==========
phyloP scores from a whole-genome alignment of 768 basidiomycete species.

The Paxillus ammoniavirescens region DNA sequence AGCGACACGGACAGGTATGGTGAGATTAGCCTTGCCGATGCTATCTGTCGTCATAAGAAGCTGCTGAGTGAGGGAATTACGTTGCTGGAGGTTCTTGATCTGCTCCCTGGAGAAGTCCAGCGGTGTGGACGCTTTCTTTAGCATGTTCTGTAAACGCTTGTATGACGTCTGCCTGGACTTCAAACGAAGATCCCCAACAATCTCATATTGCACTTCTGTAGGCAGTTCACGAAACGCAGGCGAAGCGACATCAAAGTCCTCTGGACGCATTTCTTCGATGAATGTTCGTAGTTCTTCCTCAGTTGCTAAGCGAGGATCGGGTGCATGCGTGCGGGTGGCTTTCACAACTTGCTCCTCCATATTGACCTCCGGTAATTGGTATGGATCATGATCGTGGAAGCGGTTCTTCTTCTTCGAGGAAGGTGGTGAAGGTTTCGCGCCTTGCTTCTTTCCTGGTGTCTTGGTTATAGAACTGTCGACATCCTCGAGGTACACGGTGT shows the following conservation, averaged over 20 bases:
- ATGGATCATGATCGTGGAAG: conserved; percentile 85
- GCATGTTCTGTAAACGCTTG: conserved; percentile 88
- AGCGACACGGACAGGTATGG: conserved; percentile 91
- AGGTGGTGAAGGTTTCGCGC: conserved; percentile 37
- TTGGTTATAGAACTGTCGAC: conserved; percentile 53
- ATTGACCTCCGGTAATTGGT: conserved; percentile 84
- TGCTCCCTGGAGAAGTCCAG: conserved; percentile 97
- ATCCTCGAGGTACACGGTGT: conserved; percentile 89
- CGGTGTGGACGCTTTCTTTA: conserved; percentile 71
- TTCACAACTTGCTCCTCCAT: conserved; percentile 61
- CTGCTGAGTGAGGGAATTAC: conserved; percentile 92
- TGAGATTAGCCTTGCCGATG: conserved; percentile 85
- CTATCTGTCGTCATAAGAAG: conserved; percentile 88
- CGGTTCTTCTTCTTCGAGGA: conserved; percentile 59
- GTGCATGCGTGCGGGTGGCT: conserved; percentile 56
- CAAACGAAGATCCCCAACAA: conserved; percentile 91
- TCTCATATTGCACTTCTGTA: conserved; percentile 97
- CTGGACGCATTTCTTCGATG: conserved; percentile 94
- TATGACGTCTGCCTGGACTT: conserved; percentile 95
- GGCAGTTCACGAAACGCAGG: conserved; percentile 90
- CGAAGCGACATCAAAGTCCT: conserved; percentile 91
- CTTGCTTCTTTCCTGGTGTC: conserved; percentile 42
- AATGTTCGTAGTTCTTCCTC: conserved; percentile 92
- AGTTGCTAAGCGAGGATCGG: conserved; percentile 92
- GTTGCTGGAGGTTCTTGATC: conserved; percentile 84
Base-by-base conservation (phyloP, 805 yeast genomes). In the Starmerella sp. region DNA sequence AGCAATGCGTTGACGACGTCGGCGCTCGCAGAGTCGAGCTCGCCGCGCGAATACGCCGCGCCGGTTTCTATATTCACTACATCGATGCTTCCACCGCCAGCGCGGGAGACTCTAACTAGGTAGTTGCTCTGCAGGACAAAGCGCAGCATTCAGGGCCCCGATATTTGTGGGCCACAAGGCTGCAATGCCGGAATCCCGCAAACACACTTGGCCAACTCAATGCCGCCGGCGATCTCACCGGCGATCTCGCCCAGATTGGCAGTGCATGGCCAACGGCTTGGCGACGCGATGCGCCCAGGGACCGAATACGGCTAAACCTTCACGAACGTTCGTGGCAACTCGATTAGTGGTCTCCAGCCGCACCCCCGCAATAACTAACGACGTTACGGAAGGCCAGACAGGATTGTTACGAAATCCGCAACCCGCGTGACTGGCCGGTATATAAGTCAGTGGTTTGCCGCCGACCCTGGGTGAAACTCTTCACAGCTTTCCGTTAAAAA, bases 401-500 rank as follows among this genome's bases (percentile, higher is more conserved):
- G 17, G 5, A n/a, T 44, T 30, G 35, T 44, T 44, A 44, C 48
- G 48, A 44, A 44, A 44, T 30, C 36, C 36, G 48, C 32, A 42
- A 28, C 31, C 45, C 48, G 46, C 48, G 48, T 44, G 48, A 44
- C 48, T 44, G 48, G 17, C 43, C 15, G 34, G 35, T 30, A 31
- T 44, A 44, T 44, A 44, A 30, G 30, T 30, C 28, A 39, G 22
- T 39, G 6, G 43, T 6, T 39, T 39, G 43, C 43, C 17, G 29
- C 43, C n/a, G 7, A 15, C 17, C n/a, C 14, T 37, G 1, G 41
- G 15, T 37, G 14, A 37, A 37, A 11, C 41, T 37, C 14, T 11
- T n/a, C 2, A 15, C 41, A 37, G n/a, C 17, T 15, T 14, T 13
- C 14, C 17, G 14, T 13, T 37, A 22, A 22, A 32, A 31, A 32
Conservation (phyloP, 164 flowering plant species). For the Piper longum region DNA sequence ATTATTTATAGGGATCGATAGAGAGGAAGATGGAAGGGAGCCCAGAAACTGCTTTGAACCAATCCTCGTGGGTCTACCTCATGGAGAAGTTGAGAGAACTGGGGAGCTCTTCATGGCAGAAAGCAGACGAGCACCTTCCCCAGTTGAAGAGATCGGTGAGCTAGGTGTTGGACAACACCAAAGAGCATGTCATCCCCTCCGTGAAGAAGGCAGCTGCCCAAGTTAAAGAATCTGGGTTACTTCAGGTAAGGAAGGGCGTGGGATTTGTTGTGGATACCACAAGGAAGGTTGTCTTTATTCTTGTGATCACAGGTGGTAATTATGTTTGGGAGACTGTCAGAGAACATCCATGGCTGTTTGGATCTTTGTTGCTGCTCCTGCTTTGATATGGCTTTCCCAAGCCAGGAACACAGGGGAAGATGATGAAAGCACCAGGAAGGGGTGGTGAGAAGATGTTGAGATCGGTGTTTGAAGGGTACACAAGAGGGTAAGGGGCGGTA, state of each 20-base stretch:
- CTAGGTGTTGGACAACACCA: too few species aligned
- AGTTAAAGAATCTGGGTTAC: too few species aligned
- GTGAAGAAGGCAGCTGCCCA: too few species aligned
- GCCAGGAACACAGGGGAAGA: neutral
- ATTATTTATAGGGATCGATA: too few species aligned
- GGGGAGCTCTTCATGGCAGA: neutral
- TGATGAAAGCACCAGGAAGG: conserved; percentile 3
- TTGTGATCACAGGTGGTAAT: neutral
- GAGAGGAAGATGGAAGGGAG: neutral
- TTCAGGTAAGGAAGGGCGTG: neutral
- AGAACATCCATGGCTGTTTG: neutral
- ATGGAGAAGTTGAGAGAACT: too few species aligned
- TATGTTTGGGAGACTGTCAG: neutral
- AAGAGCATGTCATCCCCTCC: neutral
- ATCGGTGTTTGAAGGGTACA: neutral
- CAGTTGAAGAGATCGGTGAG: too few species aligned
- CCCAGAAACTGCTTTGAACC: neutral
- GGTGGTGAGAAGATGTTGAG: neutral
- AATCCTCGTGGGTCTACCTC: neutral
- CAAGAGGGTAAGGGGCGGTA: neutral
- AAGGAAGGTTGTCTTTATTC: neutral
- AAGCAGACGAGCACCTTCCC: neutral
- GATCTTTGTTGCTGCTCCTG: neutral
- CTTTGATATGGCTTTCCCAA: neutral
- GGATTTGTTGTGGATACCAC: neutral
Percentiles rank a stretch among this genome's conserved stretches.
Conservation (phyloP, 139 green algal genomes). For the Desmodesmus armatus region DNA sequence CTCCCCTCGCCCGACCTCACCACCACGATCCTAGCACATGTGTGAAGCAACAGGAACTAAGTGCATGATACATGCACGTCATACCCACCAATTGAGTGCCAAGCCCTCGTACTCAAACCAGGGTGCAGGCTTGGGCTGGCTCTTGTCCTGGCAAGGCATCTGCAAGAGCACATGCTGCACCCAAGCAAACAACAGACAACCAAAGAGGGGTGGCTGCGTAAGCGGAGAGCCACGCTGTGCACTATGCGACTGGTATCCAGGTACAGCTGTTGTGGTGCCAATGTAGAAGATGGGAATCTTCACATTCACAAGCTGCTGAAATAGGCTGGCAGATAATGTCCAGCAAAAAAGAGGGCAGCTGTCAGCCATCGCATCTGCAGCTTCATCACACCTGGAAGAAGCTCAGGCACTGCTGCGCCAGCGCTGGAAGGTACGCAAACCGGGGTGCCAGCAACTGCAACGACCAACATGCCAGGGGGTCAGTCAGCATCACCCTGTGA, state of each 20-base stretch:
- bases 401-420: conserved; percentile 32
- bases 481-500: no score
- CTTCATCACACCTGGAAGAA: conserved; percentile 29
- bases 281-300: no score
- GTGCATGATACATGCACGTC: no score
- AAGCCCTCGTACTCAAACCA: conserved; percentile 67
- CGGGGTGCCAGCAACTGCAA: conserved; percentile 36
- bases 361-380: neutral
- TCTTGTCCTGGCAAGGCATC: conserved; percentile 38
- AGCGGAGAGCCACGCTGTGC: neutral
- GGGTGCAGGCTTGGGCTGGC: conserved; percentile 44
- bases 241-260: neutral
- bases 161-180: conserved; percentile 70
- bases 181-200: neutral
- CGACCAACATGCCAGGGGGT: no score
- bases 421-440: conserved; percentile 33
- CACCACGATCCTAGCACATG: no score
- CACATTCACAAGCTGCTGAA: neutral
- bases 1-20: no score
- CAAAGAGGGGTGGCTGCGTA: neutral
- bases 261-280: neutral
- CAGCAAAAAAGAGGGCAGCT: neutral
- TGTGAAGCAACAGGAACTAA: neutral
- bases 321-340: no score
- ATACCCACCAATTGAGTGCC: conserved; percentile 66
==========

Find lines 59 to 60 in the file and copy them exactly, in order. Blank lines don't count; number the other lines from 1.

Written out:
- CAAGAGGGTAAGGGGCGGTA: neutral
- AAGGAAGGTTGTCTTTATTC: neutral